New Jersey: Despite their recent hot streak, they aren’t going anywhere, and you wonder if Lou Lamoriello wants to break up his team rather than see them drop out of the bottom five. Lamoriello’s problem is he doesn’t have anyone who financially fits with the Bruins. Elias and Rolston are too expensive, and past their prime. Would Lou gamble and move Travis Zajak and David Clarkson? Zach Parise is up for a big raise, so the Devils need to make some room.
FLORIDA: Chiarelli and Dale Tallon made a deal at the draft, but I’m not sure they can come up with another one. The Panthers only have veterans Weiss, Booth, Olesz, Wideman, Kulikov, Clemmensen and Bryan Allen under contract for next season. Bryan McCabe, Cory Stillman, Radek Dvorak and Chris Higgins won’t get you a top-five pick. I don’t see Florida being a partner.
NY ISLANDERS: Garth Snow wouldn’t move John Tavares, and after that he doesn’t have anyone who could help the Bruins playoff push. Marc Streit and Trent Hunter are hurt, and the rest of the lineup is too inexperienced.
TORONTO: You know that Brian Burke will call Chiarelli and see if he is interested in making another deal, and if I’m Chiarelli I’d be all ears. I loved the deal he pulled off in 2009, but this time Burke’s cupboard is a tad bare. I’m sure Tomas Kaberle’s name will be first out of the gate, like it has been for the past two years. Would Kris Versteeg and Kaberle be enough?
BUFFALO: Sabres new owner, Terry Pegula, has a reputation of being very aggressive, but Darcy Regier hasn’t been that way in his tenure in Buffalo. The Sabres, after their win Tuesday, are only four points out with two games in hand. I’ll bet Pegula would rather make the playoffs this year, and if they stay close in the next few weeks, I think they’ll be more of a buyer than a seller.
ST. LOUIS: Most of the Blues best players are young, and moving one of them for another top-five pick would seem like a lateral move. The Erik Johnson trade rumblings don’t make sense, especially for a draft pick. I don’t think Andy MacDonald and Eric Brewer would entice Chiarelli and I doubt the Blues would move one of Oshie, Perron or Backes.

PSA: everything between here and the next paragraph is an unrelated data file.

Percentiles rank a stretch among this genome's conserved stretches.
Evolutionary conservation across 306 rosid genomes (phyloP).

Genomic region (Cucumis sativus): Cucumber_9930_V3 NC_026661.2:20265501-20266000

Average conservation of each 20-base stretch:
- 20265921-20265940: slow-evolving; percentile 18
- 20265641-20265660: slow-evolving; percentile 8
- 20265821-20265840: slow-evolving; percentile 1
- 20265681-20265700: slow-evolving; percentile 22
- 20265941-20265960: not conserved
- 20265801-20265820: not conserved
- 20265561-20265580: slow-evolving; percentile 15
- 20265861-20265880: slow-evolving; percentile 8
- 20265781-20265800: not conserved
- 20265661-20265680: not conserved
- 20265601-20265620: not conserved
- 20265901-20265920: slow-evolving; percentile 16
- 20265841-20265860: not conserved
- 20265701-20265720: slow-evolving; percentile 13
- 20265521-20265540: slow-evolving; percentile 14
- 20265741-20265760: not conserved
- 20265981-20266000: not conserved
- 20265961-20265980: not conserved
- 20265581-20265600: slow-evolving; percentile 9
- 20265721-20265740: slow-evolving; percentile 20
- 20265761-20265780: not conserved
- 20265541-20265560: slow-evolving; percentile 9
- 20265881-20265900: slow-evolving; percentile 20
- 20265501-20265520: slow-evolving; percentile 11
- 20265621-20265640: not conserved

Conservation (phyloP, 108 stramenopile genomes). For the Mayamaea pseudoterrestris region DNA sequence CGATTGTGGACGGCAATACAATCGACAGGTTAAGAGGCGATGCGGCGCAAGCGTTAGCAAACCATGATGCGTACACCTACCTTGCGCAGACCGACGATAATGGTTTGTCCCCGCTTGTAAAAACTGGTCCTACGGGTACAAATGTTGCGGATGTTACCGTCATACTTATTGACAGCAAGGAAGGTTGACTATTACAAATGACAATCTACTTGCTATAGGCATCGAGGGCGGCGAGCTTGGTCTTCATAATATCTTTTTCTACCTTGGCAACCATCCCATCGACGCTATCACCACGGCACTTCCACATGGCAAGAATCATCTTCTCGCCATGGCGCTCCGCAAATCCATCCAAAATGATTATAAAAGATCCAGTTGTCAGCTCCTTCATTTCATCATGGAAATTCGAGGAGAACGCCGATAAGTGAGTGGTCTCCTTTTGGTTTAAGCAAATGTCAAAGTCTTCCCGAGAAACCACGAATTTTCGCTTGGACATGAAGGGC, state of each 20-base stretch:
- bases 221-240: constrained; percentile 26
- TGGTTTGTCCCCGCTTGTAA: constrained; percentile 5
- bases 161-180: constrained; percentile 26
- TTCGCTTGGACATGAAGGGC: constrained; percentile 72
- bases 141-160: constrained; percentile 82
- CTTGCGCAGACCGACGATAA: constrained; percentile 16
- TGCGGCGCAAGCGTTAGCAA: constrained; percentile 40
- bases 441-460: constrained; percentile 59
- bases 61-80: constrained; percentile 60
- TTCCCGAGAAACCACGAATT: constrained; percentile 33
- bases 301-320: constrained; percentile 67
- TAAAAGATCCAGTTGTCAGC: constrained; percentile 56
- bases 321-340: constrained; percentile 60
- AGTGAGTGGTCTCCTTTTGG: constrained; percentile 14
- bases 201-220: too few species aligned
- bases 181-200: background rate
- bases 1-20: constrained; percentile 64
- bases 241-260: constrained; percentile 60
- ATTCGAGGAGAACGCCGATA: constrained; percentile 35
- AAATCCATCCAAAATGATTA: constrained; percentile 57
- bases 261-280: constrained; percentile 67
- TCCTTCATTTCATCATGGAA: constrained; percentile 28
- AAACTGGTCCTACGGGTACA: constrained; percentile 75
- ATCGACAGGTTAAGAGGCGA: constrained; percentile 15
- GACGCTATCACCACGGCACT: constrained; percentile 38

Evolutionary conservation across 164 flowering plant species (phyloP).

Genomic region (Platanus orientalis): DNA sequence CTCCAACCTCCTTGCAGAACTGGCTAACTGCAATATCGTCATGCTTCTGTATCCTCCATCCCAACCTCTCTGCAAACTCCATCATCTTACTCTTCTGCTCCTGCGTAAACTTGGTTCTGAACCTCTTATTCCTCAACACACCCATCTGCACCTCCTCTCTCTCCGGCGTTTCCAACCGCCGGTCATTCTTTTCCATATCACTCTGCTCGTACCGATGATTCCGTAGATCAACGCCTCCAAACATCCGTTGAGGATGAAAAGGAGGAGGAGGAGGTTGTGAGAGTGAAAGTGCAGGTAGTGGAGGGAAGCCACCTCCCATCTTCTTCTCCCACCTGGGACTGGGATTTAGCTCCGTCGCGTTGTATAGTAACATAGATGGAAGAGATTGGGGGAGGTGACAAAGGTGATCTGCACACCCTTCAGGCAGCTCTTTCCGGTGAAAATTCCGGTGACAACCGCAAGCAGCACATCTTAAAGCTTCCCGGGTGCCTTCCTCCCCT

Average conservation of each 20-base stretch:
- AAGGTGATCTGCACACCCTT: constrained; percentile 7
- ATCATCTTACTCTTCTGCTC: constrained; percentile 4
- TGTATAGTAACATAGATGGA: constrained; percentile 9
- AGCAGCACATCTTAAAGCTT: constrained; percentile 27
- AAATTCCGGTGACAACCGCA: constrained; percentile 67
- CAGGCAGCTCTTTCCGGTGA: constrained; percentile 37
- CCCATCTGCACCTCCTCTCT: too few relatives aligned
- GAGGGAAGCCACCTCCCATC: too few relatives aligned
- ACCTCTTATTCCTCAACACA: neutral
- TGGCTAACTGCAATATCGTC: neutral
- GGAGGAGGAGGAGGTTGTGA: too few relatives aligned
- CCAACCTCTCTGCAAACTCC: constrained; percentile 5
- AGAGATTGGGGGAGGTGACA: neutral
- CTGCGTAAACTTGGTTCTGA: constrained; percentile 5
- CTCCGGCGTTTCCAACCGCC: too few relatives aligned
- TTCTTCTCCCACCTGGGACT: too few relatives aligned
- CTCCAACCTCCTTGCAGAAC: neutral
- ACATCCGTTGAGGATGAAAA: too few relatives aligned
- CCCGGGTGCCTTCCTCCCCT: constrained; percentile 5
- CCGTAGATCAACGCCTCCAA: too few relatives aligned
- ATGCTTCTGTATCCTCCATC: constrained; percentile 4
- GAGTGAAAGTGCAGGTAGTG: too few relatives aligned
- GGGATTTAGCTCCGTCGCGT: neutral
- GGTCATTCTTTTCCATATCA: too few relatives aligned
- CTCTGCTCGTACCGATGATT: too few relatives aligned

COLUMBUS: The Jackets have won three straight and are only four points behind 8th place Calgary with two games in hand. GM, Scott Howson’s job is on the line if he misses the playoffs, so I don’t see him trying to build a future that he won’t be a part of. I see Howson as a buyer, especially if the Jackets are within four points or less.
CALGARY: The Flames are 11-3-4 since Darryl Sutter
resigned got fired, and suddenly in the playoff picture. Would Jay Feaster roll the dice and trade Robyn Regehr, and hope his team could still make the playoffs and get a top pick? The Flames are in a tough spot. They don’t have much depth in the farm, but would Feaster, or more specifically the owners, be willing to sacrifice a few home playoff dates for a potential franchise player? Tough call.
MINNESOTA: The Wild haven’t had a first round pick pan out since they took Brent Burns 20th in 2003. Since Burns they’ve drafte AJ Thelan (12th, 2004), Benoit Pouliot (4th, 2005), James Sheppard (9th, 2006), Colton Gillies (16th, 2007), Tyler Cuma (23rd, 2008), Nick Leddy (17th, 2009) and Michael Granlund (9th, 2010). Granlund and Leddy are too young to judge yet, but the rest are more suspects than prospect at this point. Chuck Fletcher needs to make a splash, and I wonder if Nick Schultz and Matt Cullen would get Chiarelli’s attention.
I’m sure many other GMs will contact Chiarelli to find out his asking price, and after yesterday’s comments I’m sure Chiarelli’s phone will be ringing frequently.
Letting the entire league know that a potential top-five pick is on the market was a savvy move by Chiarelli, and I won’t be surprised if he ends up getting more than the supposed offer that is currently on the table. The only negative might be that the current GM that he is dealing with gets annoyed and backs out.
Chiarelli likely weighed the options and realized, that in this case, a public auction will garner a higher price than what he would have got in a silent one.